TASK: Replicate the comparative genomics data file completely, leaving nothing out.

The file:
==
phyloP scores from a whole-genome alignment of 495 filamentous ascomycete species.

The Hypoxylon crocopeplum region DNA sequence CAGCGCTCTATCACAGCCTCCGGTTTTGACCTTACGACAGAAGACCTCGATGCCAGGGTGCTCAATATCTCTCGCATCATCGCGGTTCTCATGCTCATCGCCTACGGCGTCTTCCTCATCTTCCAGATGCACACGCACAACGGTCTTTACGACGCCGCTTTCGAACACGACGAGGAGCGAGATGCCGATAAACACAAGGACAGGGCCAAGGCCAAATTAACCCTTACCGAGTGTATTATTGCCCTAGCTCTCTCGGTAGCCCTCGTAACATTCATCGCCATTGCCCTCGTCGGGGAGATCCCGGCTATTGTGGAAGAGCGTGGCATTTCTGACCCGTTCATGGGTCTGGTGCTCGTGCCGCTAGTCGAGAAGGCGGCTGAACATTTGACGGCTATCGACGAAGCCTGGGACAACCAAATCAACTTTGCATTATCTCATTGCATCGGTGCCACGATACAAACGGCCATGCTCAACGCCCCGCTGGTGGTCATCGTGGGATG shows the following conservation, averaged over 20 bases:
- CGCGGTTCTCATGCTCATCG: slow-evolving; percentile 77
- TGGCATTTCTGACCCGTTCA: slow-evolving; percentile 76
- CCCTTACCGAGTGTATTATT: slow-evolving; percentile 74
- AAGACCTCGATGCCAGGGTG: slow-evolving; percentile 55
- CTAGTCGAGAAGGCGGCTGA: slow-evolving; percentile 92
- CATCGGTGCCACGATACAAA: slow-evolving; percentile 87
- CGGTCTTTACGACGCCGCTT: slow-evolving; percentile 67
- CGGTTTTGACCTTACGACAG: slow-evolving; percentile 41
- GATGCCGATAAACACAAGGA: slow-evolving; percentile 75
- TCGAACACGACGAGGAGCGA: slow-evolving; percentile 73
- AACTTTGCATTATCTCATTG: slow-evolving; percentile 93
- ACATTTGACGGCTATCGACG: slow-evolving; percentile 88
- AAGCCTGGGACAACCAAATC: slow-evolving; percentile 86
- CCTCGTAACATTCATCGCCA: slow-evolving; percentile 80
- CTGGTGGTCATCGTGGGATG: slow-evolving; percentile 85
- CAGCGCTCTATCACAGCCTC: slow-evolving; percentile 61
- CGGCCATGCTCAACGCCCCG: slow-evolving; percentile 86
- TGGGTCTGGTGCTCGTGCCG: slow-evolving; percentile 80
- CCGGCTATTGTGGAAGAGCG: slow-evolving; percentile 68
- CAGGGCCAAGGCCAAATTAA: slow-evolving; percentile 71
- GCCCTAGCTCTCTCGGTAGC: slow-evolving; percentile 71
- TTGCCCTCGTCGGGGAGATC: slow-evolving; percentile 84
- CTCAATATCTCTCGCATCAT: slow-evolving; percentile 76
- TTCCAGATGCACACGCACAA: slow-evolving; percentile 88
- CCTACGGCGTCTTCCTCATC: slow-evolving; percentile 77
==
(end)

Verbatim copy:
phyloP scores from a whole-genome alignment of 495 filamentous ascomycete species.

The Hypoxylon crocopeplum region DNA sequence CAGCGCTCTATCACAGCCTCCGGTTTTGACCTTACGACAGAAGACCTCGATGCCAGGGTGCTCAATATCTCTCGCATCATCGCGGTTCTCATGCTCATCGCCTACGGCGTCTTCCTCATCTTCCAGATGCACACGCACAACGGTCTTTACGACGCCGCTTTCGAACACGACGAGGAGCGAGATGCCGATAAACACAAGGACAGGGCCAAGGCCAAATTAACCCTTACCGAGTGTATTATTGCCCTAGCTCTCTCGGTAGCCCTCGTAACATTCATCGCCATTGCCCTCGTCGGGGAGATCCCGGCTATTGTGGAAGAGCGTGGCATTTCTGACCCGTTCATGGGTCTGGTGCTCGTGCCGCTAGTCGAGAAGGCGGCTGAACATTTGACGGCTATCGACGAAGCCTGGGACAACCAAATCAACTTTGCATTATCTCATTGCATCGGTGCCACGATACAAACGGCCATGCTCAACGCCCCGCTGGTGGTCATCGTGGGATG shows the following conservation, averaged over 20 bases:
- CGCGGTTCTCATGCTCATCG: slow-evolving; percentile 77
- TGGCATTTCTGACCCGTTCA: slow-evolving; percentile 76
- CCCTTACCGAGTGTATTATT: slow-evolving; percentile 74
- AAGACCTCGATGCCAGGGTG: slow-evolving; percentile 55
- CTAGTCGAGAAGGCGGCTGA: slow-evolving; percentile 92
- CATCGGTGCCACGATACAAA: slow-evolving; percentile 87
- CGGTCTTTACGACGCCGCTT: slow-evolving; percentile 67
- CGGTTTTGACCTTACGACAG: slow-evolving; percentile 41
- GATGCCGATAAACACAAGGA: slow-evolving; percentile 75
- TCGAACACGACGAGGAGCGA: slow-evolving; percentile 73
- AACTTTGCATTATCTCATTG: slow-evolving; percentile 93
- ACATTTGACGGCTATCGACG: slow-evolving; percentile 88
- AAGCCTGGGACAACCAAATC: slow-evolving; percentile 86
- CCTCGTAACATTCATCGCCA: slow-evolving; percentile 80
- CTGGTGGTCATCGTGGGATG: slow-evolving; percentile 85
- CAGCGCTCTATCACAGCCTC: slow-evolving; percentile 61
- CGGCCATGCTCAACGCCCCG: slow-evolving; percentile 86
- TGGGTCTGGTGCTCGTGCCG: slow-evolving; percentile 80
- CCGGCTATTGTGGAAGAGCG: slow-evolving; percentile 68
- CAGGGCCAAGGCCAAATTAA: slow-evolving; percentile 71
- GCCCTAGCTCTCTCGGTAGC: slow-evolving; percentile 71
- TTGCCCTCGTCGGGGAGATC: slow-evolving; percentile 84
- CTCAATATCTCTCGCATCAT: slow-evolving; percentile 76
- TTCCAGATGCACACGCACAA: slow-evolving; percentile 88
- CCTACGGCGTCTTCCTCATC: slow-evolving; percentile 77